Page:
Saturday, October 19, 2013

My Root Cellar

Apparently fall is a woeful time for me and blogging. I'm sorry for the lack of substance here recently. Writing is a way of processing life and, admittedly, it sometimes takes me a while to process. Kind of like winter cooking, which is suited to braises, stews, and roasting, all of which take time.
This morning, I walked to my garden and spent an hour cleaning it up. I pulled up everything except green onions, chives, parsley, and snapdragons (which were amazingly still blooming!), chopped it all into smaller pieces, bagged it, raked the dirt smooth, and stared at it. It's hard to believe that my garden had come full circle again and is now laid to rest for the winter.
I got an organizing bug in me after seeing my garden look so neat and tidy, so I came home and whipped my root cellar and freezer into shape. Except for my grandparents, I can't remember anyone having a basement when I was growing up in Portland. Thus living in a house with a basement for the last two years has been a revelation. I have stored winter vegetables in the basement the past two years, but I've decided to be more organized this year, mostly to avoid wasting food.
I unpacked my whole freezer and re-wrote my whiteboard list below. I am thankful that my freezer is in pretty good shape. I've realized that my freezer is a better place for storing ingredients that can become a meal rather than pre-made meals. I love to cook so much that I just don't eat pre-made meals. If I'm in need of a quick meal, I usually make an easy meal like peanut butter and jelly toast or scrambled eggs. It's one of my weird food quirks. I'm pretty proud of this list:
The last two years, I've bought squash at Green Bluff on a whim. Bad idea. I regret to say that much of it was wasted. This year, I bought just the squash you see below: delicata (delicious roasted with olive oil, salt, and pepper), sweet meat (which I'll bake, puree, and freeze in two-cup portions for baking), a Red Kuri (no idea how to cook it, so this is my splurge!), and four butternut squash (wonderfully versatile). I'm prone to impulse fruit/veggie purchases, so I can't guarantee that I won't end up with more squash. But if I don't, I'm content with what I have here:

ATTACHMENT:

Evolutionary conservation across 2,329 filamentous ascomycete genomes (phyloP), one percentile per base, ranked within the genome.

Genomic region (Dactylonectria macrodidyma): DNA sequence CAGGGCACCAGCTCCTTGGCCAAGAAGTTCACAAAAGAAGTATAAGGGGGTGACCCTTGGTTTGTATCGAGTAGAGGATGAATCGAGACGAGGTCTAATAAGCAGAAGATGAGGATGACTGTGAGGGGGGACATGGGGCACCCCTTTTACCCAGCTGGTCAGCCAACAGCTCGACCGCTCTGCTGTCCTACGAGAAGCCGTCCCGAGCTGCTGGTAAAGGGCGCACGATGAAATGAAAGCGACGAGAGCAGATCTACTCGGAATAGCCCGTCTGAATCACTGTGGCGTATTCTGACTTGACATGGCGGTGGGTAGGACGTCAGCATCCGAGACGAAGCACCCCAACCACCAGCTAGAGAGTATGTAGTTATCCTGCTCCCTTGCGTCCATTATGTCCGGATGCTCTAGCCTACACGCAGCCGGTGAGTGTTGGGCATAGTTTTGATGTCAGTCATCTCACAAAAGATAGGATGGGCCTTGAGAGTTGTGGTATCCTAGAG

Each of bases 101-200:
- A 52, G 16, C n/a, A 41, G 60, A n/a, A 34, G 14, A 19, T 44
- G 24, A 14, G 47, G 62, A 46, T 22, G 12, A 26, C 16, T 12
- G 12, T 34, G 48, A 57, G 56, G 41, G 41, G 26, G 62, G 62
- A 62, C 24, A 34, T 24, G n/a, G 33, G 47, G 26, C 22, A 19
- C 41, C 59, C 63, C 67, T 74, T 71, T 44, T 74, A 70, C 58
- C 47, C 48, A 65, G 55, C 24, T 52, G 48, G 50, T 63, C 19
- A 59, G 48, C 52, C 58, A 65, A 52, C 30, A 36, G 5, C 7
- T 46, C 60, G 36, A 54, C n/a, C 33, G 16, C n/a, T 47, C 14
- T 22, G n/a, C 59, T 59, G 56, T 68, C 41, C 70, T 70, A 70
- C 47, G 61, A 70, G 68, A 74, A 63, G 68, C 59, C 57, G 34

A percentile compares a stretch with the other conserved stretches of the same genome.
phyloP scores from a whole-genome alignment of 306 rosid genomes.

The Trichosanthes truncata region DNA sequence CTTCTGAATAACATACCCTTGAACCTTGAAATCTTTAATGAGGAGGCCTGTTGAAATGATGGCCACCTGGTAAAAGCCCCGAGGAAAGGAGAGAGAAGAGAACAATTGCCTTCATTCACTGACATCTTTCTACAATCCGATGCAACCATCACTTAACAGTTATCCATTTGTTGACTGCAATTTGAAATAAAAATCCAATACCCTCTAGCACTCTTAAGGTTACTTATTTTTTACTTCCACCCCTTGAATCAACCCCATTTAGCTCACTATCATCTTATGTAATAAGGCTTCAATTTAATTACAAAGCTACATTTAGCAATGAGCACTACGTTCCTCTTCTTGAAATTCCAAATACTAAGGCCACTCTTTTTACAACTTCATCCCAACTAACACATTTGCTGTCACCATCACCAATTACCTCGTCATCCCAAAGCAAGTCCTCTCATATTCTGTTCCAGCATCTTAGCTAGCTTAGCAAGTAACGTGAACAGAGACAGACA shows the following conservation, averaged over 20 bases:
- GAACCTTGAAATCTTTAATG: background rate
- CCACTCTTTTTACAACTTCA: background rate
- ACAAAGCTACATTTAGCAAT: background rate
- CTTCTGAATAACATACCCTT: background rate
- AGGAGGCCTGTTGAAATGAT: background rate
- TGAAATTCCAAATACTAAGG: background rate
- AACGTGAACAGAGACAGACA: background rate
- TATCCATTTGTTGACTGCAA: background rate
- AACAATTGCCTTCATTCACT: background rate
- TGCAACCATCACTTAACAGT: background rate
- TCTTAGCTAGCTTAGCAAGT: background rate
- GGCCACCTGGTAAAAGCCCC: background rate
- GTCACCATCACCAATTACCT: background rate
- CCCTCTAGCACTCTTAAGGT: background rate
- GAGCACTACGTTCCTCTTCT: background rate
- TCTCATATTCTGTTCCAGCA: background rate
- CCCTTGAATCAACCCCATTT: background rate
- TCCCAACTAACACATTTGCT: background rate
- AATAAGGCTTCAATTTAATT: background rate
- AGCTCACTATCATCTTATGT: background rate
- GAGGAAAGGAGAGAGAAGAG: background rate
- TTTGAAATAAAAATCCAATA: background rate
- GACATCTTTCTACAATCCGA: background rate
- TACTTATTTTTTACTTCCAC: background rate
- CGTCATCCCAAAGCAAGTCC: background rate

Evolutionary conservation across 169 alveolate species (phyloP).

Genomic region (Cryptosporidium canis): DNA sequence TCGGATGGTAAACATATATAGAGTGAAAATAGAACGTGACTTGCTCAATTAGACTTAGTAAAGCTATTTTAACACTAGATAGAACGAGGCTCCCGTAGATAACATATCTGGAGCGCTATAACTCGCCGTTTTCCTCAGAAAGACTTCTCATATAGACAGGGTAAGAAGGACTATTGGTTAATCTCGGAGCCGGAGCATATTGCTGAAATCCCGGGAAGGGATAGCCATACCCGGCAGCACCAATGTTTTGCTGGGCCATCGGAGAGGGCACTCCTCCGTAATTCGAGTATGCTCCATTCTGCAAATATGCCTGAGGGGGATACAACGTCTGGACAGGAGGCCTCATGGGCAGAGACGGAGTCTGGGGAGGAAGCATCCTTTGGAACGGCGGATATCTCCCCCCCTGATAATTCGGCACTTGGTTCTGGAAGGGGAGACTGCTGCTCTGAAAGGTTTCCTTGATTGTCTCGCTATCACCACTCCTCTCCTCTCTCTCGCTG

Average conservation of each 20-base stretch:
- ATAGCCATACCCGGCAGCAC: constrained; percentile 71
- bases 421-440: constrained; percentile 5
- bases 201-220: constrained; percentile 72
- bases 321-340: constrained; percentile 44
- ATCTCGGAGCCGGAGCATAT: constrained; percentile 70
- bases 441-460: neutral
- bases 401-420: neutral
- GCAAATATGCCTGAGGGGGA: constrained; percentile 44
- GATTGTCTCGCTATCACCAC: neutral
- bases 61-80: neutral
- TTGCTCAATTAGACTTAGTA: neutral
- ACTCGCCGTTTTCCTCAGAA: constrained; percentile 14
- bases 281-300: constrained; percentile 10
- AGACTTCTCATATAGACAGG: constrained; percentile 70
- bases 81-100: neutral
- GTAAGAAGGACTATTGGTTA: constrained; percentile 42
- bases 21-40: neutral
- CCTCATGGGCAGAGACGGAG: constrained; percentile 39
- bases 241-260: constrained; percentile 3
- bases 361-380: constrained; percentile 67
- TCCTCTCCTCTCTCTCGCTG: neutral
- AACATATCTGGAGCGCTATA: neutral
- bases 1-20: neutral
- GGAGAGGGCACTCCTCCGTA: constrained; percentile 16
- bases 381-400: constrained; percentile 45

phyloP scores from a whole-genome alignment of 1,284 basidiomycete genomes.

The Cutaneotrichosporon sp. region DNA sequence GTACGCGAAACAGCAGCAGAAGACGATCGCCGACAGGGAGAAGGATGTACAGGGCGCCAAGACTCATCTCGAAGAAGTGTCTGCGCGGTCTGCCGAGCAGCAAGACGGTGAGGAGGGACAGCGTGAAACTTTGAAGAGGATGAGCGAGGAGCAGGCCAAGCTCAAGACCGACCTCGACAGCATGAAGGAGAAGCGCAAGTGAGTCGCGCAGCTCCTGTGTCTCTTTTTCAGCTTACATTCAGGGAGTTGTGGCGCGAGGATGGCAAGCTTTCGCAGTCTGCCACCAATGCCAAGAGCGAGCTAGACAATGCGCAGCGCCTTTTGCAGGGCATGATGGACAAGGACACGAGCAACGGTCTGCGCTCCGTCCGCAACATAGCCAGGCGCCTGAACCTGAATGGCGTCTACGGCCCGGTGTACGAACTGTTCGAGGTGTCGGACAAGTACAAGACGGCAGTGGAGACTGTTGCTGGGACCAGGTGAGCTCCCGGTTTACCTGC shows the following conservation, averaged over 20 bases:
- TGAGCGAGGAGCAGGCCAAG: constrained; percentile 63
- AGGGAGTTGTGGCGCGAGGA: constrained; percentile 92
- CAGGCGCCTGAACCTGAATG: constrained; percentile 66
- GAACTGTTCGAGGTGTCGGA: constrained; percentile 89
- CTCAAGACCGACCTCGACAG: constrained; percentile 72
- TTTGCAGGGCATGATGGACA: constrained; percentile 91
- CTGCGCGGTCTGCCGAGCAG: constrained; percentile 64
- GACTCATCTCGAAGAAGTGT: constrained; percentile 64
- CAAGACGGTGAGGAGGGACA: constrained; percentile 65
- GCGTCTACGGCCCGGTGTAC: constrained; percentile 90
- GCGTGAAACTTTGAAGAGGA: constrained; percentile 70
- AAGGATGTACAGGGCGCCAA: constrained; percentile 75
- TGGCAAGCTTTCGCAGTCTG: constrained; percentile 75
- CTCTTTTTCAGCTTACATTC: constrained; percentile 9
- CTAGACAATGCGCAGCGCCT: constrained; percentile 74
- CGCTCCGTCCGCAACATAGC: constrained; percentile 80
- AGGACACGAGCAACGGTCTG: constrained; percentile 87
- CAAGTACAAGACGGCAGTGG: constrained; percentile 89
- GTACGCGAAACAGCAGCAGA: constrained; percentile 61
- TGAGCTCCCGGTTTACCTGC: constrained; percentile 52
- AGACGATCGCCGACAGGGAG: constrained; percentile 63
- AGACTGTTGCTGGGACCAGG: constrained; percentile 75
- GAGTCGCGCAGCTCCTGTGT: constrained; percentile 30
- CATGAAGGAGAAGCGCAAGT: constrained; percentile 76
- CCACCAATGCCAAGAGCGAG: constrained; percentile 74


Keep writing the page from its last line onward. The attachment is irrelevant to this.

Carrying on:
My lovely canned goods! I've already shared a photo like this on my blog, but I'm really proud of them. Canning, freezing, and root cellar goods are three of the big ways I like to preserve the precious fruits and veggies of summer and autumn for the lean winter and early spring months. Drying is another big method, but I haven't done much with it yet. 
On an impulse, I did buy a 10-pound bag of local Yukon Gold potatoes at Green Bluff to add to my stash of red potatoes and fingerlings. It was only $5! I've separated the potatoes by variety into three newspaper-lined boxes. At Green Bluff, I recently purchased two 4-lb bags of red and yellow storage onions for only $1.50 each. A steal! I'm so excited! The last component I'll add to my root cellar is about 20 lbs of Stayman Winesap apples that I'll be picking at Green Bluff tomorrow. The farmer told me these apples are "good keepers." Excellent! That's what I'm looking for! 
I've been thinking of buying a Dutch oven, so my co-worker was kind enough to lend me his, which is the exact Dutch oven I wanted to buy. I've been testing it out with various recipes, including Butternut Squash Risotto (picture below). The risotto was easier to make than I expected and delicious in an earthy way. With squash, onions, white wine, and homemade chicken stock as some of the ingredients, I happily ate the leftovers for lunch (all week). 
Today, I simmered the bones of two roasted chickens for three hours, adding in chopped onion, carrots, two bay leaves, and fresh thyme after the second full hour. Happily, the chicken bones have enough meat on them to make Chicken Soup with Herb Dumplings. I'm thinking this Dutch oven will be my next big kitchen purchase.

It's been a good and productive day. I love the possibilities for delicious, healthy meals that are just waiting to spring forth from my cans, freezer, and stored veggies.

How are you preparing for the winter months? Do you can, freezer, dry, or store summer and fall vegetables or fruit?

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